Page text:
4. The defendant's conduct and the wilful, wanton, or reckless standard. Wilful, wanton, or reckless conduct has been defined as “intentional conduct, by way either of commission or of omission where there is a duty to act, which conduct involves a high degree of likelihood that substantial harm will result to another.” Manning v. Nobile, 411 Mass. 382, 387, 582 N.E.2d 942 (1991), quoting from Commonwealth v. Catalina, 407 Mass. 779, 789, 556 N.E.2d 973 (1990). The Supreme Judicial Court has stated that “reckless conduct involves a degree of risk and a voluntary taking of that risk so marked that, compared to negligence, there is not just a difference in degree but also a difference in kind.” Sandler v. Commonwealth, 419 Mass. 334, 337, 644 N.E.2d 641 (1995).
Here, the undisputed facts demonstrate that the plaintiff was standing at the edge of the woods on the left side of the fairway about thirty-five to fifty yards in front of the defendant, whose ball was in the rough on the same side. Because the hole was a dogleg to the right, and the plaintiff and the defendant were both on the left side of the fairway, the defendant obviously was not aiming his shot toward the edge of the woods where the plaintiff was standing; instead, he was trying to place the ball on the green to the right. Thus, the plaintiff was not within the intended path of the defendant's shot. Moreover, it is undisputed that the defendant did not see the plaintiff before he took his shot.4 In these circumstances, the fact that the defendant's shot did not follow its intended path does not amount to wilful, wanton, or reckless conduct.5
Therefore, because the plaintiff has no reasonable expectation of proving an essential element of her case, see Kourouvacilis v. General Motors Corp., supra at 716, 575 N.E.2d 734, summary judgment was appropriate.
1. The defendant explains that a “dogleg” is a golf hole in which the fairway between the tee and green is curved to either the left or the right.
2. The motion judge found that the plaintiff was standing in the woods and not on the fairway at the time she was struck by the ball. That finding was incorrect because in her deposition, the plaintiff stated that she was on the edge of the woods but still on the fairway when she was hit by the ball. See Hanover Ins. Co. v. Leeds, 42 Mass.App.Ct. 54, 56, 674 N.E.2d 1091 (1997) (in reviewing grant of summary judgment, evidence is viewed in light most favorable to nonmoving party). The judge's mistake, however, does not change the result we reach in this matter.
3. The decisions in other jurisdictions that have determined that the wilful, wanton or reckless standard of conduct is the appropriate standard of care for noncontact sports encompass a variety of activities from informal children's games to team sports. Some of the decisions rest on the concept that participants in such sports assume the risk of injury; that defense, however, was abolished in Massachusetts in 1973. See G.L. c. 231, § 85, as appearing in St.1973, c. 1123, § 1. However, most of those decisions also rely on the basic policy reasons underlying the Gauvin decision.See Jaworski v. Kiernan, 241 Conn. 399, 402, 696 A.2d 332 (1997) (participant in a co-ed recreational soccer match cannot recover for injuries sustained after opponent made contact with her during the course of play); Picou v. Hartford Ins. Co., 558 So.2d 787 (La.App.1990) (relief denied after player injured in a collision with an opponent during a softball game); Ritchie-Gamester v. Berkley, 461 Mich. 73, 87-89, 597 N.W.2d 517 (1999) (ice skater unable to recover damages after a twelve year old allegedly ran into her, knocking her to the ground and causing a serious knee injury); Ross v. Clouser, 637 S.W.2d 11, 13-14 (Mo.1982) (plaintiff denied damages after being knocked down during play in a softball game); Dotzler v. Tuttle, 234 Neb. 176, 179, 449 N.W.2d 774 (1990)(participant denied relief after being injured in a collision with another player during a “pick-up” basketball game); Crawn v. Campo, 136 N.J. 494, 503, 643 A.2d 600 (1994) (catcher unable to recover for injuries resulting from a collision at home plate during an informal softball game); Marchetti v. Kalish, 53 Ohio St.3d 95, 99-100, 559 N.E.2d 699 (1990) (child whose leg was broken in a game of “kick the can” cannot recover damages from playmate when she was unable to produce evidence that the other participant's actions were either “reckless” or “intentional”). See also Lilley v. Elk Grove Unified Sch. Dist., 68 Cal.App.4th 939, 943, 80 Cal.Rptr.2d 638 (1998) (wrestling); Bjork v. Mason, 77 Cal.App.4th 544, 549-550, 92 Cal.Rptr.2d 49 (2000); Pressler v. U., 70 Ohio App.3d 204, 206, 590 N.E.2d 873 (1990) (yachting). Contrast Zurla v. Hydel, 289 Ill.App.3d 215, 218-221, 224 Ill.Dec. 166, 681 N.E.2d 148 (1997) (court distinguished between contact and non-contact sports and ruled that golf was a noncontact sport subject to the ordinary negligence standard of conduct).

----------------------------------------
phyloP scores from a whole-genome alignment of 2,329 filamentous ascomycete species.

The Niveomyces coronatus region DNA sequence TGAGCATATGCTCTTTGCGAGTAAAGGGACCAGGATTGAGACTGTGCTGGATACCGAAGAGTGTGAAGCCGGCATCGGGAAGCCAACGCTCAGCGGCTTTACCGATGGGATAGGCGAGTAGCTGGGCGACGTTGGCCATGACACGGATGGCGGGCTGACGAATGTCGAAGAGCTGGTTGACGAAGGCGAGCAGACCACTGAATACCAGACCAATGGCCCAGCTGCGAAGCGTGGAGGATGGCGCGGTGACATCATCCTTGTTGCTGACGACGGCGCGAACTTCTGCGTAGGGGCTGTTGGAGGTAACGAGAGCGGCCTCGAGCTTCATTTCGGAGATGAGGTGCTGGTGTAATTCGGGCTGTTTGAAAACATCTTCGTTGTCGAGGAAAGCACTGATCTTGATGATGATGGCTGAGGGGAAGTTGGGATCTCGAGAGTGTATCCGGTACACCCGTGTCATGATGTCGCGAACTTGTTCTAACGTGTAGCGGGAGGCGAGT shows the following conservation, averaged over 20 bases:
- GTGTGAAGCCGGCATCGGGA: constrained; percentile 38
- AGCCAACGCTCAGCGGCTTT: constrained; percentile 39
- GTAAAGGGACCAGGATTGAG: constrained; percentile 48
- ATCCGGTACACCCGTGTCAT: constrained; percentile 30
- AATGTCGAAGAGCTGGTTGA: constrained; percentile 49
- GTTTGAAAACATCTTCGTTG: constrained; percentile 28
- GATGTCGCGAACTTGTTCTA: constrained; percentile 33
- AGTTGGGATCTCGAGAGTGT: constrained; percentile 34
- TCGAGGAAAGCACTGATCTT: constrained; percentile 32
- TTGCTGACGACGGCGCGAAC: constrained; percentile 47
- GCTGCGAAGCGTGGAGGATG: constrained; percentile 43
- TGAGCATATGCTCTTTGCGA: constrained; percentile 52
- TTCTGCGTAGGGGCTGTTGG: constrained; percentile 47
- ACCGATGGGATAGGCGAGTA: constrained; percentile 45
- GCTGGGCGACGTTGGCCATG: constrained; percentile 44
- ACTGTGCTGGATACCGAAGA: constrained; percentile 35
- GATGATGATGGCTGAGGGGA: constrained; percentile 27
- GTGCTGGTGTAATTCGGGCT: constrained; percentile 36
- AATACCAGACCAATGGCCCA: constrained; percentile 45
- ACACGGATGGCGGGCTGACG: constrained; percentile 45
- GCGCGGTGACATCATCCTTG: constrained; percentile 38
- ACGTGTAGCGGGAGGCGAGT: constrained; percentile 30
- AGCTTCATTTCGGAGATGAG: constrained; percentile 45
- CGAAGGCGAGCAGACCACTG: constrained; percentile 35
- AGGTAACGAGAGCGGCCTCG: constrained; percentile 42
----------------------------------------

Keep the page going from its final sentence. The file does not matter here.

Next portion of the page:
4. The defendant testified at deposition that he did not see the plaintiff. The plaintiff adopted this position in the proceedings below. Although in her appellate brief the plaintiff now argues that “the defendant could have and should have been able to see the plaintiff,” and casting aside the fact that this assertion is made for the first time on appeal, the plaintiff has offered no “countervailing materials” to rebut the defendant's deposition testimony. See Metropolitan Credit Union v. Matthes, 46 Mass.App.Ct. 326, 330, 706 N.E.2d 296 (1999).
5. The plaintiff's claim that there were genuine issues of material fact is without merit. She alleges in her brief-but not in her complaint-that she believes the defendant consumed alcohol before playing golf. However, there is no support in the record for this allegation. We have resolved the other claimed material facts in the plaintiff's favor and we hold that they do not change the result we have reached.